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Monday, November 9, 2015

My volunteer experience with ICS in Northern Ghana. Edem BADU

Hi, my name is Edem. I'm from Accra, Ghana. I am on The RAINS project. Before join the International Service programme I had just completed my national service. However I was contemplating if this was the right move especially at this stage of my life where 3 months seemed so much and too precious to “waste” away.

  At Paga Crocodile Pond.
After long endless arguments with myself I find myself in Northern Ghana today. The experience here in the Northern region has so far been more than I expected. I was excited about the idea of the ICS programme as it is my first time in this part of the country, knowing that I am giving back to society and the rich experience and fulfilment I will go home with after three months was enough fuel to drive from Accra to Tamale. Knowing that I would be giving back to society while developing important social skills, and gaining valuable work experience all at the same time. This to me literally is ‘killing two birds with one stone’.
Life in Tamale thanks to the ICS programme so far has been different from what I expected. For example, I heard about the forever blazing sun, the very dry and dusty winds blowing over arid lands, how common and cheap meat is among others however, this is the third week into the programme and I can surely say these have not been entirely true. Apart from the fact that it is way hotter here meat is not as common as I expected it would be. I was expecting to be ‘a stranger in Moscow.’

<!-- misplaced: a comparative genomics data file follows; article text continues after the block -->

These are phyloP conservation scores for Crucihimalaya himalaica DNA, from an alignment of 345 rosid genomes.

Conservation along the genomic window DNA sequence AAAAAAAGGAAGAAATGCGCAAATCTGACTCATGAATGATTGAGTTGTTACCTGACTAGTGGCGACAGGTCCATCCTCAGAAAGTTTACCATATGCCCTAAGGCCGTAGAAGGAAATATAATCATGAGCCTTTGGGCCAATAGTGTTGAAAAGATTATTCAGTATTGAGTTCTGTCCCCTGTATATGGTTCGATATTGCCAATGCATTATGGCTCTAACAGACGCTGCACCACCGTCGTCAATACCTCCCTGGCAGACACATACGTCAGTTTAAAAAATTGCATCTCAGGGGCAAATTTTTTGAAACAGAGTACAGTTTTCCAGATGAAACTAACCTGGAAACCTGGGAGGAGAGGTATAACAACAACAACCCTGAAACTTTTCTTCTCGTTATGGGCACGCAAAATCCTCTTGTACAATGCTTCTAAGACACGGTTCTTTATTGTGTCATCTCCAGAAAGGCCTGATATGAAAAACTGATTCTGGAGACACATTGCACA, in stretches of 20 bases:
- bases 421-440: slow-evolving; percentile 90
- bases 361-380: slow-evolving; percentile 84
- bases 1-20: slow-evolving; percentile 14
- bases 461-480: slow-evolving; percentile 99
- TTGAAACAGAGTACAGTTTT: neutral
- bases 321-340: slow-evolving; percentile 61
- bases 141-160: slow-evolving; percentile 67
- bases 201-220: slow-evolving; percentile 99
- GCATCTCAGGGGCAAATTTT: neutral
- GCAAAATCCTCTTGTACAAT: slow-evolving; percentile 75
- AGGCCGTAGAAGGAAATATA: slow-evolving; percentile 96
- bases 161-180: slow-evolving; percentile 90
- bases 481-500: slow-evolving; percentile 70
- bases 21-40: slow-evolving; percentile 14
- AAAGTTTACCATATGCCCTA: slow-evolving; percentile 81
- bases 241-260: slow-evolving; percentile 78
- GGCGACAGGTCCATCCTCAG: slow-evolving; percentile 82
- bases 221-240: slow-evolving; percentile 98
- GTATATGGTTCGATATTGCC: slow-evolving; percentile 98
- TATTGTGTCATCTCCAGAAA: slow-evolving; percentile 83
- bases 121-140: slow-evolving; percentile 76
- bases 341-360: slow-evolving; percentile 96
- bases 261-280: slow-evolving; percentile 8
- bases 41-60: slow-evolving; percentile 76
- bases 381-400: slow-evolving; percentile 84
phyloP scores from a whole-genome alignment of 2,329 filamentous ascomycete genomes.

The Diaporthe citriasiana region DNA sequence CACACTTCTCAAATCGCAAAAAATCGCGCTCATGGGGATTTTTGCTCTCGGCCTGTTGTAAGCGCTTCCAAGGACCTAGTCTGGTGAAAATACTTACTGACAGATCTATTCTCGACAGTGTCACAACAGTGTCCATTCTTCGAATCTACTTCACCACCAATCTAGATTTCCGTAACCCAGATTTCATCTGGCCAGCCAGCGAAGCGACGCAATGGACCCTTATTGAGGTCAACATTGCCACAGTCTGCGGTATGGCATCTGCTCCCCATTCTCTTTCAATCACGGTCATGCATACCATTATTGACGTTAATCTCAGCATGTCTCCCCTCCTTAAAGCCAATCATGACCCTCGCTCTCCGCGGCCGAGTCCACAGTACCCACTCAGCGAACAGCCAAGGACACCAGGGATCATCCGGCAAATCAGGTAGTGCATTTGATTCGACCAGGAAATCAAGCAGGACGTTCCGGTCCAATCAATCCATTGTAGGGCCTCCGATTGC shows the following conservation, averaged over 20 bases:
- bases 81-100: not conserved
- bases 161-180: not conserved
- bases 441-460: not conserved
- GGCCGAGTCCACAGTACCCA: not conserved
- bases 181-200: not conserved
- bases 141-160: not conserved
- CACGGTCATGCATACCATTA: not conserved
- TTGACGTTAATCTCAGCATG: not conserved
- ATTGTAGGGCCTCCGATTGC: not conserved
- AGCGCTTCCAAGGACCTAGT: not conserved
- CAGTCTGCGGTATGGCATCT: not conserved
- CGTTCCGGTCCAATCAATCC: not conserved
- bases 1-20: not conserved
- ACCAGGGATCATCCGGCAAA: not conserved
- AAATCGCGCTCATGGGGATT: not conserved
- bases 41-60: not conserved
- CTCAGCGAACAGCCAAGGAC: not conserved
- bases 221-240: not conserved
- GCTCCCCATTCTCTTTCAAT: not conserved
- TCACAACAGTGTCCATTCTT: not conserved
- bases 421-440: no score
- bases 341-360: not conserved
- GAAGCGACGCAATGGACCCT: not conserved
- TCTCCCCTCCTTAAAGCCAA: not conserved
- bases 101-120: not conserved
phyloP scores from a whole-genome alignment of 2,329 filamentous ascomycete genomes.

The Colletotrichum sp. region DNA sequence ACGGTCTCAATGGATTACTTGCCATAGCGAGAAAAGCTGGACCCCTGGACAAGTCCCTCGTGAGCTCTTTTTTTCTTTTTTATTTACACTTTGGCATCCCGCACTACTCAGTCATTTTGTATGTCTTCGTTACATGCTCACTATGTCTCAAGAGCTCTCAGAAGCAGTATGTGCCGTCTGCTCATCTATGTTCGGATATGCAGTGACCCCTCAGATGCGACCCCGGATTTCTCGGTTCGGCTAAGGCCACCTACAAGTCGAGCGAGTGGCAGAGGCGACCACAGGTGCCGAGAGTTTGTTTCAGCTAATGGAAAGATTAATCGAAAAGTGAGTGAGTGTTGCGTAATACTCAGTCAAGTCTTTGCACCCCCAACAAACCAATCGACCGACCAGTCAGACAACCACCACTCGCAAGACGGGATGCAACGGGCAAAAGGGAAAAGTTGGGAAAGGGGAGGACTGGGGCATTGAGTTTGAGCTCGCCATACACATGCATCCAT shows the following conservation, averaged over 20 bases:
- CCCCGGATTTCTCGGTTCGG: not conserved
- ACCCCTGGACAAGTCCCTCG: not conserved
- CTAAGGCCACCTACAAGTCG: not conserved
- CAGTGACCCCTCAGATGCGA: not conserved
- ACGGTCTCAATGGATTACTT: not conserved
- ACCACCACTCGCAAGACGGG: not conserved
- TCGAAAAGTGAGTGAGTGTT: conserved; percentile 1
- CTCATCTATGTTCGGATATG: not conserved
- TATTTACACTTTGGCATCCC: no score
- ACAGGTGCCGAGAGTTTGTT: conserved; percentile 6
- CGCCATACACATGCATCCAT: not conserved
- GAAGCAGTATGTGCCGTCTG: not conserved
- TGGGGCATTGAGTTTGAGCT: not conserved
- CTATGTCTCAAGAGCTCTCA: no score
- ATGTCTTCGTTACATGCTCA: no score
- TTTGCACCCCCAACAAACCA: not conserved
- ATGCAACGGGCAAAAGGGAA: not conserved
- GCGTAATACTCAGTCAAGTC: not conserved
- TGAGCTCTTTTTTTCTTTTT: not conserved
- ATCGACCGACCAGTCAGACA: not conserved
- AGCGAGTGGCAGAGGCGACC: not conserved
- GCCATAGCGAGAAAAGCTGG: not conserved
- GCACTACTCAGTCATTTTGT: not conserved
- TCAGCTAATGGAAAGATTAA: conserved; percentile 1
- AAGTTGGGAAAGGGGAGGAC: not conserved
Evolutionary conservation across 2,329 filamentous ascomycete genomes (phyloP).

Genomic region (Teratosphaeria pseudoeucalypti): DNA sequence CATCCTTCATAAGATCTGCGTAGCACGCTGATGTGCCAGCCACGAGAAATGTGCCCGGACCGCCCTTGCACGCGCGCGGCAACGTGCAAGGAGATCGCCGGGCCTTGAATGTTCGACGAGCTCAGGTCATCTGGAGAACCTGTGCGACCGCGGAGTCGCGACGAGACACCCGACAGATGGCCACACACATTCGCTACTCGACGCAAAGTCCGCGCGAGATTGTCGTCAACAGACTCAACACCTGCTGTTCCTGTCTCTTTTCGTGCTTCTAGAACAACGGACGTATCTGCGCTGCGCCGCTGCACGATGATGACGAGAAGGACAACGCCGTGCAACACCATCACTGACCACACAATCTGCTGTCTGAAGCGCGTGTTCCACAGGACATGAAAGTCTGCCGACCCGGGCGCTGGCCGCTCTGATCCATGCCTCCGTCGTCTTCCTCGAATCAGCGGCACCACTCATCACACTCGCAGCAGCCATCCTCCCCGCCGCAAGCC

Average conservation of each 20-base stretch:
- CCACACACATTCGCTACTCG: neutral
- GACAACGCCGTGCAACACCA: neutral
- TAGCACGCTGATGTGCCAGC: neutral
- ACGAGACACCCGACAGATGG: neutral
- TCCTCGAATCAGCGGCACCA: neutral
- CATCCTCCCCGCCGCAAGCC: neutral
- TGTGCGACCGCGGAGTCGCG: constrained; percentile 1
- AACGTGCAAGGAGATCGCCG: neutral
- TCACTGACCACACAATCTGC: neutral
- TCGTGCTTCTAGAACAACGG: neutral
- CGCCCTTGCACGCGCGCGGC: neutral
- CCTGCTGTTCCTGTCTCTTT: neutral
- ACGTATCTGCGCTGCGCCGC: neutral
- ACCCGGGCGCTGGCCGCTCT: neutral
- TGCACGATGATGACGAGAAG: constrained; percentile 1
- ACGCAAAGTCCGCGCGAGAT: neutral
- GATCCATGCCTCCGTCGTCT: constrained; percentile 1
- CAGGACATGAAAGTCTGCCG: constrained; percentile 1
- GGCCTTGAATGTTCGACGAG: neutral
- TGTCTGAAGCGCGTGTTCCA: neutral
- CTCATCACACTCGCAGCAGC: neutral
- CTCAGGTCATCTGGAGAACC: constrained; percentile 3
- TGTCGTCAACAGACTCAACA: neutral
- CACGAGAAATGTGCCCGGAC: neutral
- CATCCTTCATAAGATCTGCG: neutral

Moving in and around Tamale has been so far easy. The people are generally nice. The culture in the north even though Ghanaian has certain traits peculiar to the Northern region which I have never known. Living in a host home, made up of a very large family has been a learning centre when it comes to knowing and understanding the dagbani as well as the culture.
Baseline survey at Nayorku -West Mamprusi.
With RAINS, learning about sexual reproductive health well enough to sensitize communities, in person and through the radio, conduct surveys, researching, and working with a resourceful and wonderful team.
If coming for the International Service programme was not useful at all; at least I will go back after three months having learnt some Dagbani. I will leave having developed my confidence, skill set and interpersonal skills through the ICS programme Meeting and making new friends. At least, I will know effortlessly more about Europe, more specifically the United Kingdom and I will also develop more knowledge about my own country and the different culture within it.

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